TBT: Three-Month Dredging Period Begins; Nautical Warnings Reiterated

From five years ago today. Photo courtesy of New York State Thruway Authority.

Yesterday opened the three-month (to November 1) window for dredging in the Hudson River, and today began round-the-clock operations.

“Excavation is in the shallow water to the east and west side(s) of the Federal Navigation Channel,” the Local Notice to Mariners reported. “Various barges are anchored outside the Federal Navigation Channel upstream of the bridge. On scene are the dredges WEEKS 506 & 551, tugs and barges that are lit; all are monitoring VHF-FM channels 13 and 16.”

It continued, “Mariners are urged to use extreme caution and transit the area at their slowest safe speed to create minimum wake after passing arrangements have been made.”

This information is reiterated in the Boat Owners Association of the United States’ East Coast Alerts by Mel Neale (August 1, 2013).

The chosen design requires less environmental impact regarding pile driving, dredging and threats to fish; the NYS DEC Final Permit, issued March 25, 2013, and additional Coast Guard information, are posted at the New NY Bridge website, which issued a press release today re operations and safety.

“Equipment associated with the operation is arriving on site. Approximately one dozen barges and other specially designed dredging vessels will be part of the operation,” the release said. It referred to the Coast Guard’s revised Notice to Mariners that details updated safety information, “including a request that boaters use extreme caution within 1,000 feet of all construction barges as a safety precaution.”

I’d like to know what you think.

Copyright © Janie Rosman and Kaleidoscope Eyes 2013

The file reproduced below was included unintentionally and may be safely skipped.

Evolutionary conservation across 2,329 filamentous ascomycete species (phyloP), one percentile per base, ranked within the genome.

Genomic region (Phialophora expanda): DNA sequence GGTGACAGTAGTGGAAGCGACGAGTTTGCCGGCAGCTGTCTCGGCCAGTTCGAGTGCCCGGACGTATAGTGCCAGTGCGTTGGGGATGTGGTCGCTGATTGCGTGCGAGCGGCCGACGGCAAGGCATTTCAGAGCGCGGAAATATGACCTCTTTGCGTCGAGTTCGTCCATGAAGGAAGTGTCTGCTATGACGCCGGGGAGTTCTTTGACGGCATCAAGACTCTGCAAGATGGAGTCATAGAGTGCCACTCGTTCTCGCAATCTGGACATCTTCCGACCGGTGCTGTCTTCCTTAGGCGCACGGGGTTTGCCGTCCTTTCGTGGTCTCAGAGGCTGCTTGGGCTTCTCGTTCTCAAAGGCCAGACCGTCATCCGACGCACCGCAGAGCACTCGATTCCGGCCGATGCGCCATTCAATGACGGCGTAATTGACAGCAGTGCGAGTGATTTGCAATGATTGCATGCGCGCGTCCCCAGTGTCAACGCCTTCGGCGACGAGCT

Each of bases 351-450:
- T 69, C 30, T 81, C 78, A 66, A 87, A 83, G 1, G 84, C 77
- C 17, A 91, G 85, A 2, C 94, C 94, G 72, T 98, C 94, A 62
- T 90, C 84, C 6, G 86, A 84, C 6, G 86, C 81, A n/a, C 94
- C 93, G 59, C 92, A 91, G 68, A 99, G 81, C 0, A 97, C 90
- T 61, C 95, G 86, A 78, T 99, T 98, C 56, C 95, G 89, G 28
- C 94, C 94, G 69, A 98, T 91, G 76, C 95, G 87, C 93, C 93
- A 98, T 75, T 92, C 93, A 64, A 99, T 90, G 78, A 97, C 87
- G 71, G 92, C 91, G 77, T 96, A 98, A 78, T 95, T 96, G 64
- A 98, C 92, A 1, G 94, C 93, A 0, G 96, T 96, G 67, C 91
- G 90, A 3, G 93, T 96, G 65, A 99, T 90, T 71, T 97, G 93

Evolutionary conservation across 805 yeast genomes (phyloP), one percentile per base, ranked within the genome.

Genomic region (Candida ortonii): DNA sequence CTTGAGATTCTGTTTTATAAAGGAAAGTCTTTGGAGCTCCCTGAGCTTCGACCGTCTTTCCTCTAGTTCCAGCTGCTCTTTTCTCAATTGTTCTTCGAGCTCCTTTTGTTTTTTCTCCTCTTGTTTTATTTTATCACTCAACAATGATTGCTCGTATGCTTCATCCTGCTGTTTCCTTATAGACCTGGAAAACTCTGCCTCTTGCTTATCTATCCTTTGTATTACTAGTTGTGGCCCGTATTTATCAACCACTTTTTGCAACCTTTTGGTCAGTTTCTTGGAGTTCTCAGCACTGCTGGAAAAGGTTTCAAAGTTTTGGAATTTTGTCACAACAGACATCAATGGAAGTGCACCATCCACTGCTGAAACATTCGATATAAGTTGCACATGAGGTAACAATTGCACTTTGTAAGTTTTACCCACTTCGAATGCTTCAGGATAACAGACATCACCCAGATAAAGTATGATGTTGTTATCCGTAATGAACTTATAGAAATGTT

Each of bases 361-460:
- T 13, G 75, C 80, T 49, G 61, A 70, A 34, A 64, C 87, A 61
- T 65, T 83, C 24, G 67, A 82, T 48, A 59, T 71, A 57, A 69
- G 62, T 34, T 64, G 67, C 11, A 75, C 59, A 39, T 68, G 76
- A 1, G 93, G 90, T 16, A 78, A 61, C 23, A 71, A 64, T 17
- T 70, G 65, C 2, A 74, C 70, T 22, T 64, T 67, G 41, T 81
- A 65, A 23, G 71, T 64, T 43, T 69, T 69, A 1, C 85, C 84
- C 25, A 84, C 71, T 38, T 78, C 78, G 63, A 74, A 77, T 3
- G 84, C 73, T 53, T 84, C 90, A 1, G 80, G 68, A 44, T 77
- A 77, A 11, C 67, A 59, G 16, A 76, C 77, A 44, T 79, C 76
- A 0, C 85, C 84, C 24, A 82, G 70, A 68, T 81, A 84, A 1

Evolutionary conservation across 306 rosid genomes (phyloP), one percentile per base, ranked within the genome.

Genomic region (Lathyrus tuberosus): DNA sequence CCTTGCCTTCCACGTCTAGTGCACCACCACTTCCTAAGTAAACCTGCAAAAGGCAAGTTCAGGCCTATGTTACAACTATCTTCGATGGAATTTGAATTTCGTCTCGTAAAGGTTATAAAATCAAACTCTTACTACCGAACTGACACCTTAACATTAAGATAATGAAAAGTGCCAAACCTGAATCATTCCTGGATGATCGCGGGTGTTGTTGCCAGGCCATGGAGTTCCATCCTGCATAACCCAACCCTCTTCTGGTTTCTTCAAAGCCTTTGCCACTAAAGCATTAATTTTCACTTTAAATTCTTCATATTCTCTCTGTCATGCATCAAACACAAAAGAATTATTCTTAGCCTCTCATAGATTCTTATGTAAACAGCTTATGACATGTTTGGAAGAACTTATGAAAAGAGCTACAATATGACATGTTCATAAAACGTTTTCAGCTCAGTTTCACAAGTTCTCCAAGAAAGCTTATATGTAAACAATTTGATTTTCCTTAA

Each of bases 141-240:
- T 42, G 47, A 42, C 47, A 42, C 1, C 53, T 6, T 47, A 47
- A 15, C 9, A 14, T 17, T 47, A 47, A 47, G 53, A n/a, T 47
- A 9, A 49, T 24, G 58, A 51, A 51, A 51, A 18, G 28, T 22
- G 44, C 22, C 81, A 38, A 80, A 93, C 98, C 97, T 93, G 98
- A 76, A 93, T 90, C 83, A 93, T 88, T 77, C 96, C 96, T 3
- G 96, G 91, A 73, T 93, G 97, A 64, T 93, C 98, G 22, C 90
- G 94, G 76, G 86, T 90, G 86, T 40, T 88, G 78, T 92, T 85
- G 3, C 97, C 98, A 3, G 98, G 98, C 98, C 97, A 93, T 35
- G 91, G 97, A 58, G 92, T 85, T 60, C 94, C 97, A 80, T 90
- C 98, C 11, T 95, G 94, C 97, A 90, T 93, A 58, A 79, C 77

Fewer Expansion Joints ensure a Smoother Ride

These are the expansion joints — one of 12 such joints on the westbound span that absorb the bridge’s steel and concrete slight expansions and contractions — I photographed that freezing December day, when media got its first look at the westbound span, and when the main span towers were completed.

Same for the eastbound span in the above photo, courtesy of the New York State Thruway Authority. So while crews are pouring concrete between the deck panels on some parts of the span, they’re installing joints in other areas of it.

Deck panel installation for that span and its 11 joints was completed earlier this month. South of the new span (below), Tappan Zee Bridge pile caps and piles await removal. Photos are courtesy of the New York State Thruway Authority.

It nearly 200 expansion joints made for noisy and bumpy rides, sometimes in sync to songs on the radio.

I’d like to know what you think.

Copyright © Janie Rosman and Kaleidoscope Eyes 2018

Last Historical Society of Rockland County TZB Tour

You find all sorts of interesting objects in the Hudson River, like these pier caps from the Tappan Zee Bridge that were being barged to the Port of Coeymans and will be reused. Photo courtesy of the New York State Thruway Authority.

Today was the last time the Mississippi-style paddle wheeler River Rose hosted the Historical Society of Rockland County’s Tappan Zee Bridge Experience: Past, Present and Future. I attended last month and saw the bridge, despite missing a center chunk of its span and landings, getting as much camera attention as its recent $4 billion replacement.

“This is our fifth year, we’ve taken 12 trips and about 1,800 people” to see the bridge project, HSRC Executive Director Susan Deeks said during that trip. “It’s been a blast. Everyone has had a good time during these trips.”

It has been a blast for me, Susan, for the past five years, and I thank you and HSRC, the Thruway Authority and the bridge project for these fascinating and unparalleled adventures.

Crews continue removing parts of the Tappan Zee and putting overhead gantries on the eastbound span. Might as well take down the 45-miles-per-hour speed limit LED signs on the westbound span gantries as vehicles, especially trucks, like to ignore them. I follow the speed limit and get tailgated.

Getting there. Gantry installation, closure pours, concrete pours at the Rockland landing and work on the Thruway maintenance and state police facility continue.

I’d like to know what you think.

Copyright © Janie Rosman and Kaleidoscope Eyes 2018